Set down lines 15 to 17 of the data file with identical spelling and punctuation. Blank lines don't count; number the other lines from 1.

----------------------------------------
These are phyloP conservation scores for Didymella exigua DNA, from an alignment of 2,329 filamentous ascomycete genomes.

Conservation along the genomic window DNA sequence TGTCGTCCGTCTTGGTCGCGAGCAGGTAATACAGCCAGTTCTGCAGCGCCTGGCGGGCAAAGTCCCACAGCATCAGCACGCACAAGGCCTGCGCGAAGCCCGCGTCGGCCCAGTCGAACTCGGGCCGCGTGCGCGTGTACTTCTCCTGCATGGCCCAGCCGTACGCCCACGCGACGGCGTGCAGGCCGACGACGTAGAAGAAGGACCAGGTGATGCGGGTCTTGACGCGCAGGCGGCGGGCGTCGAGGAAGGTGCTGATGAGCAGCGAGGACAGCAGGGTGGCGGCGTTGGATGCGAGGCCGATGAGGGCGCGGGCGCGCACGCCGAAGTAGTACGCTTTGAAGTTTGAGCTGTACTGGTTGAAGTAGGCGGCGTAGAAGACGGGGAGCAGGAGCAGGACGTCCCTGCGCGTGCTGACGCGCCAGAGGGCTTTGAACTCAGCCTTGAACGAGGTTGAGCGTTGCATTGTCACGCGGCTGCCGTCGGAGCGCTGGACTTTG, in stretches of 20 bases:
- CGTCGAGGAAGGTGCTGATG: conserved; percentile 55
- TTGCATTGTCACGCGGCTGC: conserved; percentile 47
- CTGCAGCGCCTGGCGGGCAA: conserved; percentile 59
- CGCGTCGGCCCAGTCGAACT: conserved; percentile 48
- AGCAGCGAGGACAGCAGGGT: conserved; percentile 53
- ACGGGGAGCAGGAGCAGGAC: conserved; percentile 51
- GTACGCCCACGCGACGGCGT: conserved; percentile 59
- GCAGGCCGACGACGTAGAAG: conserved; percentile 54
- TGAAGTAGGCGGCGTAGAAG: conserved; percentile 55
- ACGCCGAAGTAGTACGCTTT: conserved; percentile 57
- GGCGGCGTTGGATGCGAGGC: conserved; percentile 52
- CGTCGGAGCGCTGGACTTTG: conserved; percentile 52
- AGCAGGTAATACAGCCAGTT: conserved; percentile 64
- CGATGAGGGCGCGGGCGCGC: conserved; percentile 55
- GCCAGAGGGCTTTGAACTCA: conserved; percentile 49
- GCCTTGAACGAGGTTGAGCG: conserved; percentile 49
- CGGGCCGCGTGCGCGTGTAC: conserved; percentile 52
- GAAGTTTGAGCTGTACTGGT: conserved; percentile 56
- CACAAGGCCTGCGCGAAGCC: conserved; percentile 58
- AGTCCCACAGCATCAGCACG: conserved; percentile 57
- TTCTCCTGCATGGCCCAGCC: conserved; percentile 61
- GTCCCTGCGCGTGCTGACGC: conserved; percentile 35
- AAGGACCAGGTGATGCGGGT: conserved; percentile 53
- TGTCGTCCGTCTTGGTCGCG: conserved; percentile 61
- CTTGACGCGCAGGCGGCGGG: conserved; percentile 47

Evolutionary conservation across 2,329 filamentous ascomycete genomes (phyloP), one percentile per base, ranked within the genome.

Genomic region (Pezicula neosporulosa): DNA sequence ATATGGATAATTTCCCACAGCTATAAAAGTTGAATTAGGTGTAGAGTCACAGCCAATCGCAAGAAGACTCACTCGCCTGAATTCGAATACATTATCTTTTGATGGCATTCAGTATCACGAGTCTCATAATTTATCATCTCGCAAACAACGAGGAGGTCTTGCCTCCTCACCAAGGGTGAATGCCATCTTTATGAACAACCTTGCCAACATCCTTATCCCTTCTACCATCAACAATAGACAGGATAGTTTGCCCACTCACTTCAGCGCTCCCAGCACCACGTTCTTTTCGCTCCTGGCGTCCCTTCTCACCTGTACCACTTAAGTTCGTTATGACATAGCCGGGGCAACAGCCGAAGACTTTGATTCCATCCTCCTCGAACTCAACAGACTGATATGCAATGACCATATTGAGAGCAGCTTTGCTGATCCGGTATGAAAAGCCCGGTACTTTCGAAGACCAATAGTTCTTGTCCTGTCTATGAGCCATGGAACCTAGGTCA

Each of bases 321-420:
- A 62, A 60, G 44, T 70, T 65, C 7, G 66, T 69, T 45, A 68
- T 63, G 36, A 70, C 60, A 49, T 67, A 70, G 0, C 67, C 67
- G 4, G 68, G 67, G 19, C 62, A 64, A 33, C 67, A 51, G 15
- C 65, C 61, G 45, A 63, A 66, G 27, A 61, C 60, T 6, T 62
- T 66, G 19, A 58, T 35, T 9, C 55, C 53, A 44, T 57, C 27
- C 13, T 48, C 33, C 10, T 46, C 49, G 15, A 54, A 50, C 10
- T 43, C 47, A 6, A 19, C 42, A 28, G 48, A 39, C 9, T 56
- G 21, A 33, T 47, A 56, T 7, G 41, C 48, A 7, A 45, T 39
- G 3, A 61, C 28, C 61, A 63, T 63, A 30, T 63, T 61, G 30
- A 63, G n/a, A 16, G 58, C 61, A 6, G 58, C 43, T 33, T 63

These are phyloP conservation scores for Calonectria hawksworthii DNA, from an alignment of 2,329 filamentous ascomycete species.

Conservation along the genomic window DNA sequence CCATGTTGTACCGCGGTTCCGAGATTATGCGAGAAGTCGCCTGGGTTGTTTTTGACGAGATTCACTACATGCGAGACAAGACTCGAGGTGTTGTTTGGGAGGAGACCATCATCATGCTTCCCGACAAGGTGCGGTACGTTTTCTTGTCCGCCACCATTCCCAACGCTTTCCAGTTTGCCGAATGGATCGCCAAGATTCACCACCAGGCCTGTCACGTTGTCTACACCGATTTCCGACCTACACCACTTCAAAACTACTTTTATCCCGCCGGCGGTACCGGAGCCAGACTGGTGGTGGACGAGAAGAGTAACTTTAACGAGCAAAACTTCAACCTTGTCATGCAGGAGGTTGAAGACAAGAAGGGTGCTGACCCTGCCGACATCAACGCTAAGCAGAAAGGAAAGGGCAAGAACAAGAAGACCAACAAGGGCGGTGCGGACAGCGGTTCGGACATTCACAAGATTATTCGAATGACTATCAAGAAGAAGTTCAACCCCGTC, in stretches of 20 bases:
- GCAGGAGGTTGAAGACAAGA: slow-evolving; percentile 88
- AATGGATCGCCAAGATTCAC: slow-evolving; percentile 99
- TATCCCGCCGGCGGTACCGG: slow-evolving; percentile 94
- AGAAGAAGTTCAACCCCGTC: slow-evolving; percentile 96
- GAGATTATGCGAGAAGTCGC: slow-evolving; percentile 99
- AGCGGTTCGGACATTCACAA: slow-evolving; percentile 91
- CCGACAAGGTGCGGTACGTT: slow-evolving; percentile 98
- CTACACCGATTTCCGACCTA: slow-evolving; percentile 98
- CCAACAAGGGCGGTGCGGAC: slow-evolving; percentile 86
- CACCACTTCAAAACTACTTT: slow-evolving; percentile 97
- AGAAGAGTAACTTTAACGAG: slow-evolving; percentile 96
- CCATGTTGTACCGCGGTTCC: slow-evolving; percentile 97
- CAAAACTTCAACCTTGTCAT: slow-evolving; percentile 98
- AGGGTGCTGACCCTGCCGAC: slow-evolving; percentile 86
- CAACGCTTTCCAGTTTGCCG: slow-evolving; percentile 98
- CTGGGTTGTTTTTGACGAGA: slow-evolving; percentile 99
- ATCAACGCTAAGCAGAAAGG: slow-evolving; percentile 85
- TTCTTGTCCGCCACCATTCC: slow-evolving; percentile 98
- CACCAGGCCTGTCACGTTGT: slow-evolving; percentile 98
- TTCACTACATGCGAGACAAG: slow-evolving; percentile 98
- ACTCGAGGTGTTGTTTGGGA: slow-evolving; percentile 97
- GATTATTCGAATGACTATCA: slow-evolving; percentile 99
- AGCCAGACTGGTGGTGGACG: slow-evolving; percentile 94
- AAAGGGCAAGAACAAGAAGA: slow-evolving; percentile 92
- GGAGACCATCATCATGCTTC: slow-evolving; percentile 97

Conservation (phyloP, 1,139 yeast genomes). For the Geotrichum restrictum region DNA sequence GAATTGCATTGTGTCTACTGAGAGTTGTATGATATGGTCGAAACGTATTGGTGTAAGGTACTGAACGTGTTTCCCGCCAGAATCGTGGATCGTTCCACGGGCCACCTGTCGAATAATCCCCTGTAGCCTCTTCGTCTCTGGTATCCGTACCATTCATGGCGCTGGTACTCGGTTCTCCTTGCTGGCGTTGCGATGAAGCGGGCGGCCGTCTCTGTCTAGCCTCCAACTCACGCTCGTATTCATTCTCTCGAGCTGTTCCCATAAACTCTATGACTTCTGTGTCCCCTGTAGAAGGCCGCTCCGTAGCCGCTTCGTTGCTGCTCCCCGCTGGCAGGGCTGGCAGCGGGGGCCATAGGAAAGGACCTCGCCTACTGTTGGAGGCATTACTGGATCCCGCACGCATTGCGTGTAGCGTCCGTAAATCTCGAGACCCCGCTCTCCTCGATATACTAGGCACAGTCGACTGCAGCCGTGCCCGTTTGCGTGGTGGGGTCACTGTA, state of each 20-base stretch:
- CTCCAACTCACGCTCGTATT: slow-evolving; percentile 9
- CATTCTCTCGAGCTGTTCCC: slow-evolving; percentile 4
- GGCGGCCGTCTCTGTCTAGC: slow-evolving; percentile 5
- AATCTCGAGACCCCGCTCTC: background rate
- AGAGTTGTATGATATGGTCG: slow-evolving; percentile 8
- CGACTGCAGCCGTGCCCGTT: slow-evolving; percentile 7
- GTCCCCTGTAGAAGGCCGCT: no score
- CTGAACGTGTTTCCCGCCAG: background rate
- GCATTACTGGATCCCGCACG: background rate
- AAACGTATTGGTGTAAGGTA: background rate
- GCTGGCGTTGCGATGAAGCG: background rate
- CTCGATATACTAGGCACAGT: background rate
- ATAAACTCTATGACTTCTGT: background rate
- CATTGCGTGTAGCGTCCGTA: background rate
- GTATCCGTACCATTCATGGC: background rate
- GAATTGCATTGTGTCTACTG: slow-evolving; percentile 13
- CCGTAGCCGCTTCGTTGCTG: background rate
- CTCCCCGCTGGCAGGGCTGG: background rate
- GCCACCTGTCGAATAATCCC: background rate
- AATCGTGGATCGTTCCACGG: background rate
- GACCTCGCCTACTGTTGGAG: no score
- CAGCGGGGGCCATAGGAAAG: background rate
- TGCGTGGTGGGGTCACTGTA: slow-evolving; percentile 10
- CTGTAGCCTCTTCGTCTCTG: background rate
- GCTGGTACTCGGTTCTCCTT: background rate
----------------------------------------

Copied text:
- AGCAGGTAATACAGCCAGTT: conserved; percentile 64
- CGATGAGGGCGCGGGCGCGC: conserved; percentile 55
- GCCAGAGGGCTTTGAACTCA: conserved; percentile 49